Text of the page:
Sally J. Michel, a civic activist and former chair of the Baltimore Planning Commission who established the Parks and People Foundation and SuperKids Camp, died Aug. 16 from complications of Alzheimer’s disease at her Roland Park home. She was 80.
“Baltimore has lost the most fearless and faithful champion she ever had,” said former mayor and governor Martin J. O’Malley. “She was a font of energy and optimism about Baltimore and the goodness of her neighbors.”
“There was no more loving person in this city than Sally Michel,” said Mayor Catherine E. Pugh. “She was one of those who made big things happen. She loved Baltimore and would do everything and anything to make this a great city. Everything she did went back to the city.”
“I don’t think in the last half century there has been a more important private citizen in Baltimore than Sally Michael,” added Robert C. Embry Jr., president of the Abell Foundation and Abell Venture Fund. “She was an extraordinary citizen model for all of us. Sally, who was uncompensated, tried to make the city a better place.”
Freeman A. Hrabowski III, president of the University of Maryland, Baltimore County, called Mrs. Michel, “the model citizen who believed in Baltimore, and Baltimore believed in her.”
“Whatever Sally took on, she put her heart and soul into it, and Mayor Schaefer used her every way possible because he knew she’d get the job done, and that’s what he liked,” said Ms. LeBow-Sachs, who is now executive vice president for external relations at Kennedy Krieger Institute. “She was an amazing person and a wonderful human being.”
The former Sally James was born in Pittsburgh and raised on the campus of what is now Hollins University in Roanoke, Va. Her father, Willard N. James Sr., was vice president and treasurer of the school; her mother Lucille James was a homemaker.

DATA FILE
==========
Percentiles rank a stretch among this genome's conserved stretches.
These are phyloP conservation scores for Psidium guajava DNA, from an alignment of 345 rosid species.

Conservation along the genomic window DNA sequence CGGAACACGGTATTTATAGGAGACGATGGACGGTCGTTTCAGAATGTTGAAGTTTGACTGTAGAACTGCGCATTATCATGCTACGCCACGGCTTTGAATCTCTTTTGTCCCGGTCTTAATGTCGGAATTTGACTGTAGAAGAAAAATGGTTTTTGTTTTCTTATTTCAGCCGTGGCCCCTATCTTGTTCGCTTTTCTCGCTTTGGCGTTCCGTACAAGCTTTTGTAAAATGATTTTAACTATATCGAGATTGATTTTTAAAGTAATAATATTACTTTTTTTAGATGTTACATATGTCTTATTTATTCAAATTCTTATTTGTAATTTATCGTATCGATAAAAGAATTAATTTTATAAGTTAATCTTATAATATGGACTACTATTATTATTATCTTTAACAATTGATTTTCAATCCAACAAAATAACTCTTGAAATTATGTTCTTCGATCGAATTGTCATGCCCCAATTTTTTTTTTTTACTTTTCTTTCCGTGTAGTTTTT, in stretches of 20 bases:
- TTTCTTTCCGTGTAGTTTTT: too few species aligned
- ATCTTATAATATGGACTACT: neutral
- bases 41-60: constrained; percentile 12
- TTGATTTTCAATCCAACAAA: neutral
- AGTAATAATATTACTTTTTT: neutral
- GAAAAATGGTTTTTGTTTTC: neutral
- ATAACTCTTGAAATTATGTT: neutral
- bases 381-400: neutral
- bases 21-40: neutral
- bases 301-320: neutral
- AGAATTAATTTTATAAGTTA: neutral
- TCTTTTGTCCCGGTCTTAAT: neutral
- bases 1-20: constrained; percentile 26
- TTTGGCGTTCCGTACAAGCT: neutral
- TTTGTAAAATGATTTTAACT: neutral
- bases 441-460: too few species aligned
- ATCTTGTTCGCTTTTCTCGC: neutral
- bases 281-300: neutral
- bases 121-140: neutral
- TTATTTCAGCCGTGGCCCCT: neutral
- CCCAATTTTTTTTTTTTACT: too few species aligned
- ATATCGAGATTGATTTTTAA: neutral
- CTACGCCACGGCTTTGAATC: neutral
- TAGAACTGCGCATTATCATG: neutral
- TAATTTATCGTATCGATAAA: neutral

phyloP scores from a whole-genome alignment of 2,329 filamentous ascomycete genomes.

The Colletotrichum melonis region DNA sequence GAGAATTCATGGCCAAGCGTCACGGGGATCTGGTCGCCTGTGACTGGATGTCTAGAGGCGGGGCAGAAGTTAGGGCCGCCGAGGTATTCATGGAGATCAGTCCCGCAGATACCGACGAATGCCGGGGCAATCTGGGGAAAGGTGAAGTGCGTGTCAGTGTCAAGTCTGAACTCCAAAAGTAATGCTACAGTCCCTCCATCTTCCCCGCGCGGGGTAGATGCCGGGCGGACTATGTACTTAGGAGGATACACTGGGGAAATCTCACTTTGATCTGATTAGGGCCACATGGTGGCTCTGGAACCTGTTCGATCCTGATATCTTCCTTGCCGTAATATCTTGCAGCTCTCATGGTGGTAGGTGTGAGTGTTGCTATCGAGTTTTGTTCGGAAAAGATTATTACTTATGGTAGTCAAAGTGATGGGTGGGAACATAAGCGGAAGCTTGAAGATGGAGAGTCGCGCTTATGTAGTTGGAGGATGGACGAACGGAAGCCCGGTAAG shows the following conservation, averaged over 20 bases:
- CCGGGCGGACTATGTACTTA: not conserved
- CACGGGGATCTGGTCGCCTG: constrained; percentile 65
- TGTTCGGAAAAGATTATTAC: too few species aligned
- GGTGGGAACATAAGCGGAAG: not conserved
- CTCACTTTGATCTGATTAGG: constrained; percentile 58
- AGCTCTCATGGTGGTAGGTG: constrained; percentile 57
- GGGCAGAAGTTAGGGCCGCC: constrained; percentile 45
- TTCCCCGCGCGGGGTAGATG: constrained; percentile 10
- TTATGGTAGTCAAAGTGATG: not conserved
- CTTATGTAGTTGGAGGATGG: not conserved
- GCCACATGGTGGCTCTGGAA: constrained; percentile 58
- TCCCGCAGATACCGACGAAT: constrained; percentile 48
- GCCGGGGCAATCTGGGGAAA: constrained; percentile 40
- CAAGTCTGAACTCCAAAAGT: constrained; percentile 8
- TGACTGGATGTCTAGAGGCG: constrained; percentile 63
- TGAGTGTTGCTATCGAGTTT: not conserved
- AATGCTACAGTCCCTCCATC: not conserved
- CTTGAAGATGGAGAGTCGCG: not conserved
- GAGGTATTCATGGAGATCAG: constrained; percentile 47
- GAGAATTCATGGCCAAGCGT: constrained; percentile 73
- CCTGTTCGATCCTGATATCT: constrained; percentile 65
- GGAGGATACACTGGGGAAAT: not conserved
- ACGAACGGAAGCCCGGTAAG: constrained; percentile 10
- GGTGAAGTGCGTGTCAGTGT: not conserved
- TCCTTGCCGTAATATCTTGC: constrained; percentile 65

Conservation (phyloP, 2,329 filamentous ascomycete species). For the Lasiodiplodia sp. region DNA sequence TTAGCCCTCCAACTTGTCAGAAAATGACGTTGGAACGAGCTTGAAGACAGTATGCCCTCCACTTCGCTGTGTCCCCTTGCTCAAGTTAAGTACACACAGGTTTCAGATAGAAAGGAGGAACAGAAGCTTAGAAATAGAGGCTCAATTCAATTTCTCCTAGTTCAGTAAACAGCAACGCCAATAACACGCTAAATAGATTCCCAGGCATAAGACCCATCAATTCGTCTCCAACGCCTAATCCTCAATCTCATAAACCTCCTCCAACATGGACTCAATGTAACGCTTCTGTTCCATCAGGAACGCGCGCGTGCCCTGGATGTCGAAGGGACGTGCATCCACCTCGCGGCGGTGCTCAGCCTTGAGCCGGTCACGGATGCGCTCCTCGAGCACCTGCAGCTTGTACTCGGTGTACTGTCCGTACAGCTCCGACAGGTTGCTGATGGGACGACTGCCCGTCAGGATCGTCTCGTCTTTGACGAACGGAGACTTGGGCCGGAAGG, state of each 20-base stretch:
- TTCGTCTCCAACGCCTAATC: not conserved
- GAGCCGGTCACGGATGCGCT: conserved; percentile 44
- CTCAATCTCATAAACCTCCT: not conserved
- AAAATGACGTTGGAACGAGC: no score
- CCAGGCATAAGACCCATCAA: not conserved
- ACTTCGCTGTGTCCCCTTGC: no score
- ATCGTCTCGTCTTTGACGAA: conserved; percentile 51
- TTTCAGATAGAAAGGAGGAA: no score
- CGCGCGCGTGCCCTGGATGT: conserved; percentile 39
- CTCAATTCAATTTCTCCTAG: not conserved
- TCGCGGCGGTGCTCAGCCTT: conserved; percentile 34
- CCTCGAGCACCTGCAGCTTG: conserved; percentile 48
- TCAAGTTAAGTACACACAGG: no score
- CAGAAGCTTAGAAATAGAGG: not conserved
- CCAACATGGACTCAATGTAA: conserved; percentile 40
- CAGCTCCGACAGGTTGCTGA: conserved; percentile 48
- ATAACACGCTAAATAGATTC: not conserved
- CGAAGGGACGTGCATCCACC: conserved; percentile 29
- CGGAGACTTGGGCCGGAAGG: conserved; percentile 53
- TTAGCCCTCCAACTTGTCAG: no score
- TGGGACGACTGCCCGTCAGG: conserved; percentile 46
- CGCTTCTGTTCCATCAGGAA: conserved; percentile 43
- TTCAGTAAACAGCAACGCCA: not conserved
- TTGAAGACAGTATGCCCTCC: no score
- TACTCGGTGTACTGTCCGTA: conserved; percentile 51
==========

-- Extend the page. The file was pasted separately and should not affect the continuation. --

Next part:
She was a niece of Edwin Leland James, a Baltimore Sun reporter from 1910 to 1912 who was later managing editor of The New York Times. She was also a cousin of former Baltimore Sun reporter and New York Times Pulitzer Prize winning columnist Russell Baker.
She was a 1956 graduate of St. Catherine’s School in Richmond, Va., and attended Goucher College for two years before returning to Hollins.
In the early 1960s she came back to the Baltimore and married Robert E. “Butch” Michel Jr. in 1964. They settled into a home on Millbrook Road in Guilford. She moved to Wyndhurst Avenue a decade ago.
In the 1970s, Mrs. Michel joined the Baltimore Junior League and soon became its president. During her lifetime she was on the board of 57 local and state organizations; serving as chair of 19 of them. Among them were the city Planning Commission, the Walters Art Museum and the University of Maryland School of Social Work.
“Her relationship with the mayor was invaluable to have the Planning Department’s ideas listened to and taken seriously by William Donald Schaefer,” said Alfred W. Barry III, a former city planner.
“Sally was the ultimate selfless and tireless behind-the-scenes volunteer, using her extensive community contacts to improve Baltimore, from the opening of the original Center Stage auction to the campaign to save the Rouse Co. Harborplace plan, with [Richard O.] “Rick” Berndt, to many, many other examples,” Mr. Barry said.
“She was a force for good wherever she went. If Sally’s name was behind a project, people would get on board,” said Mr. Berndt, managing partner of Gallagher Evelius & Jones LLP. He called Mrs. Michel’s involvement on a project “a shortcut to momentum.”
It was a winning $20 auction bid to have lunch with then-Mayor Schaefer in the 1970s that “turned into a lifelong collaboration of creative problem solving, coalition building and grand thinking for the city of Baltimore,” wrote a daughter, Carter Brigham of Roland Park, in a biographical profile of her mother.
Dr. Frederick W. Schaerf, a psychiatrist and former associate professor in the department of psychiatry and behavioral sciences at the Johns Hopkins University School of Medicine, died July 14 from amyotrophic lateral sclerosis, better known as Lou Gehrig's disease, at his home in Fort Myers, Fla.
“Their shared qualities of undaunted optimism and boundless energy were a natural fit,” Ms. Brigham wrote.
Mrs. Michel hosted nearly 80 “brainstorming” dinners in her home for Mayor Schaefer, creating a “criticism-free environment for citizens, from cab drivers and teachers to business executives, to openly exchange ideas to tackle an issue of concern for the city,” her daughter wrote.